While over 500 medical apps have been created for the iPad since its launch in April of this year, few attempt to bring an entire electronic medical record system onto the device. Today, St. Louis-based medical software company ClearPractice is releasing Nimble, which the company says is “the first comprehensive EMR solution developed in iOS to run natively on the iPad”.
With Nimble, ClearPractice aims to use the iPad to address several commonly cited issues about EMRs. They emphasize the iPad’s potential for removing barriers in EMR use and physician workflow by integrating the device and software in the care delivery process. The hope is that the iPad’s portability and accessibility will allow it (and thus Nimble) to be present wherever the doctor is—from the clinic to the hospital to the home—and make having an EMR more appealing, especially to doctors in small practices. Given that the app was built as a native iPad application, it attempts to take full advantage of the iPad’s unique interface and user experience.
I sat down this morning for a quick spin with the free, but limited, trial version of Nimble (available in the iTunes App Store) to see how it lives up to its claims. Nimble supposedly contains all of the features of ClearPractice’s existing, desktop-based EMR system, which include: scheduling, charting, prescribing, rounding, lab ordering/reviewing, messaging, automated coding, and charge capturing, among others. The app also integrates a variety of resources for physicians, such as drug information and “Evidence Based Info”, courtesy of an in-app portal that hooks into Epocrates and WELLINX. From the interface, it’s clear Nimble is trying to bridge electronic and paper records by maintaining much of the “look and feel” of hard-copy charts and documents: the colored tabs, little cards, and faux-leather background. Actually using the app to review results, write progress notes, and perform other tasks is tricky and takes some practice. Doctors used to clicking around desktop-based EMR behemoths may find this to be a great improvement, but I’m not sure the same can be said for doctors accustomed to scribbling things on clipboards. Free text data entry has always been a weak point for iPad apps, but Nimble does allow use of dictation and template-driven entry for certain fields.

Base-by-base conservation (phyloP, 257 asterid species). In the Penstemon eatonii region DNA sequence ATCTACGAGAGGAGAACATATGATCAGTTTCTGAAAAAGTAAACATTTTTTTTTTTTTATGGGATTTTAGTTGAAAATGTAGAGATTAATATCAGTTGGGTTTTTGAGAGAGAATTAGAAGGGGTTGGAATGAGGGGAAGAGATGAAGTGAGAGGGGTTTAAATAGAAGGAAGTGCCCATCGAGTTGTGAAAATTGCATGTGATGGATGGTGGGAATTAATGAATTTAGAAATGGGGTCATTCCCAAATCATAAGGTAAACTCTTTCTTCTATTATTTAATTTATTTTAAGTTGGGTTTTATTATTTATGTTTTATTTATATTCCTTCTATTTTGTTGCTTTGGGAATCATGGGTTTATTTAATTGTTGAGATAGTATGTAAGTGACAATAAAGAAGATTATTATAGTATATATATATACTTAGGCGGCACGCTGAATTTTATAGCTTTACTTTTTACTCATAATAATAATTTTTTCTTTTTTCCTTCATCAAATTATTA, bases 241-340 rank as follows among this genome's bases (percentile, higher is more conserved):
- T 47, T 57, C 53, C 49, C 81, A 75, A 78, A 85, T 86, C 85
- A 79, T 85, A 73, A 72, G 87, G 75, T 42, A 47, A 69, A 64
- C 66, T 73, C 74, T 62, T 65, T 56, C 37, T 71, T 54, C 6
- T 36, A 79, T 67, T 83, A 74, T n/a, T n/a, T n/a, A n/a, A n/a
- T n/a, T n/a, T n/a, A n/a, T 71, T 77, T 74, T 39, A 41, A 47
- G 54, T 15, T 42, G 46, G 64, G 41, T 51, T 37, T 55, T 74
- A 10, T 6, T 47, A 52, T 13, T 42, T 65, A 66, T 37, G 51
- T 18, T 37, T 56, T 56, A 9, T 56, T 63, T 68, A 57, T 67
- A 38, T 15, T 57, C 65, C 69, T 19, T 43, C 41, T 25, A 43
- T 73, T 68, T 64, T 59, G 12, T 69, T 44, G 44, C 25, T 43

I was pleased to see that after the iPad auto-locked, the app required password re-entry. Furthermore, data is stored in the ClearPractice cloud, thus sidestepping some security and HIPAA issues. Unfortunately, this means that to use the EMR requires an active internet connection at all times on the user’s end, and a functioning server on ClearPractice’s end.
Nimble is, of course, but one of many in a field that is becoming increasingly crowded. A growing number of EMR and EHR vendors have created iPad-enabled “views” of their otherwise desktop-based software, with varying degrees of integration with the iOS framework. DrChrono, whose iPad-based EHR was showcased on THCB in May of this year, has already delivered many of Nimble’s promised features. And in June, Epic was revealed to have plans to translate their iPhone-native Haiku app into an iPad version, Canto.
Some questions remain about Nimble’s actual usability in a clinical setting—how fast/easy is data entry for a doctor? how quickly can large numbers of records be accessed? Nevertheless, the release of Nimble is an exciting addition to a developing field, and highlights not only Apple’s increasing and unique influence in the health IT area, but also EMR vendors’ growing interest in porting medical software to mobile and tablet devices.
Henry Li is Associate Editor at THCB. He is a master’s student at the Johns Hopkins School of Medicine, where he studies in the Division of Health Sciences Informatics and performs clinical software research as well as cost-effectiveness analyses.